Though US fans generally have an easier time being toy collectors than their counterparts in the rest of the world, there are a few times when we undeniably get screwed. Nemesis Prime was insanely hard to get in the US, but showed up for half price on the shelves of Australia's Toy World store. Or how about Collector Edition Batman, which wasn't even offered in North America? At least these little guys have finally seen an official mass-market release.
Pit droids help repair and maintain podracers with zealous efficiency. Small yet incredibly strong, pit droids often dash onto the racetrack before the vehicles have stopped, risking their mechanical lives in their eagerness to get to work.
Awww, pit droids! Most adorable of the new droids introduced in Episode I. And not in a terrible, saccharine way, either: these little workers were certifiably cute, but still performed their programed function. It's like they they were designed to be lovably stupid. I mean, come on: their official designation is the DUM-series. How can you not love that?
These particular pit droids were originally Ep.1 pack-ins for the Asian market. Remember those insipid Commtech chips we were all stuck with back in '99? Well apparently some places were smart enough to refuse the damn things, and they got free droids in return. Each figure came with either a battle droid or a pit droid, and that mold is the one that's been doubled up for this Saga Legends release.
The design is nice. The figures are just over 3" tall, counting the antennae,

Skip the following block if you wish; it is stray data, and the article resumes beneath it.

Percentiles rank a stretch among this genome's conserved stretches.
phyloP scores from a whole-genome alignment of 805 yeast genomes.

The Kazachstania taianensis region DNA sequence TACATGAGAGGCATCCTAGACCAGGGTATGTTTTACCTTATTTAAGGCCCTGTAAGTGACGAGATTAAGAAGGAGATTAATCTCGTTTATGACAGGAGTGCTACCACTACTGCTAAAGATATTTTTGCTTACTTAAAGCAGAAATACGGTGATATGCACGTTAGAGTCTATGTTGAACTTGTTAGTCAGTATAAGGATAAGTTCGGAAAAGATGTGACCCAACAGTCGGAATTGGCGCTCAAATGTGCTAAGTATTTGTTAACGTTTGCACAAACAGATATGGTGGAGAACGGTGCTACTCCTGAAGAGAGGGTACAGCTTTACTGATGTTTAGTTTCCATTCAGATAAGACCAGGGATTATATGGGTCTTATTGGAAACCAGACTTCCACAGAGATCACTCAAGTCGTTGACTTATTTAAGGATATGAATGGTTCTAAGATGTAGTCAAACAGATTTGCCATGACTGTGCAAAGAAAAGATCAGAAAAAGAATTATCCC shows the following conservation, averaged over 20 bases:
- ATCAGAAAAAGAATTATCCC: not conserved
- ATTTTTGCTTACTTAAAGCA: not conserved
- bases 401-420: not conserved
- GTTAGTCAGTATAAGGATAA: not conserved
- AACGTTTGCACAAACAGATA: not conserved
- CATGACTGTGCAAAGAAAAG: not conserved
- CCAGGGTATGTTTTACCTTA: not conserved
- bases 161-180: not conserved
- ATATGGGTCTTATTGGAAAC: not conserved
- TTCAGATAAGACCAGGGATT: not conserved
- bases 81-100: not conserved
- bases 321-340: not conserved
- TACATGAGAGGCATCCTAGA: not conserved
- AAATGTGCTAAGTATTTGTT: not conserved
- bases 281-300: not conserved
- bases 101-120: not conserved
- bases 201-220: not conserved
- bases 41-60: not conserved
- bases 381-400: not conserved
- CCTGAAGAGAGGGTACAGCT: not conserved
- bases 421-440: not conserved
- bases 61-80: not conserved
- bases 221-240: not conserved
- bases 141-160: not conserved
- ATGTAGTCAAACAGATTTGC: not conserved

and have as much of the movie detail as can be crammed into their thin bodies. Their hips and shoulders are swivels, allowing the spindly limbs to flail wildly up and down, but their saucer-shaped heads are on a balljoint, for maximum poseability. And personality. Without any elbows or knees, the arms and legs are pre-posed, but that doesn't mean they're static or boring. The right arm is bent and the knees are flexed (which makes it a little tough to stand these guys), so you can just imagine them skittering around all crazy-like.
There were three different paint apps on the bonus Pit Droids, and they've all been re-created here.
The first release was white with black details, the second release was red with silver trim, and the third was tan with orange trim. They all use the same bodies, which was a bit disappointing - the original pack-ins had both a "standing" and "sitting" version, and two different accessories. The original plan was for a two-pack featuring one of each, but Hasbro couldn't find the molds in time, so instead we got two standing. To really drive fans nuts, though, they eventually released a two-pack of the seated droids, with the other accessory.
All this talk of accessories and we haven't even mentioned what you'll get in this set! It's a silver... suitcase... thing. Yeah. The ones included with the 1999 droids had some pretty nice paint apps, while these are solid silver. The thing is a hexagonal tube, with ribbed sides and two large handles. There's a square opening on opposite sides, and the whole thing splits in half. Weird, right? Star Wars fans may not recognize this thing, but they'll probably recognize the name: apparently this is a power converter.
It's fun to get two Pit Droids at once,
even if they're two of the same. Yes, a mixed pack would have been better, but then Hasbro wouldn't have been able to sell six different variations of this set. Convenient, huh? And while the power converter is a cool accessory, it would have been even better if they'd dug out the "collapsed pit droid" accessory that came with some horrible Jar Jar Binks in 2001 and hasn't been seen since: how excellent would it have been to get a standing droid, a sitting droid, and a folded-up droid all on one card?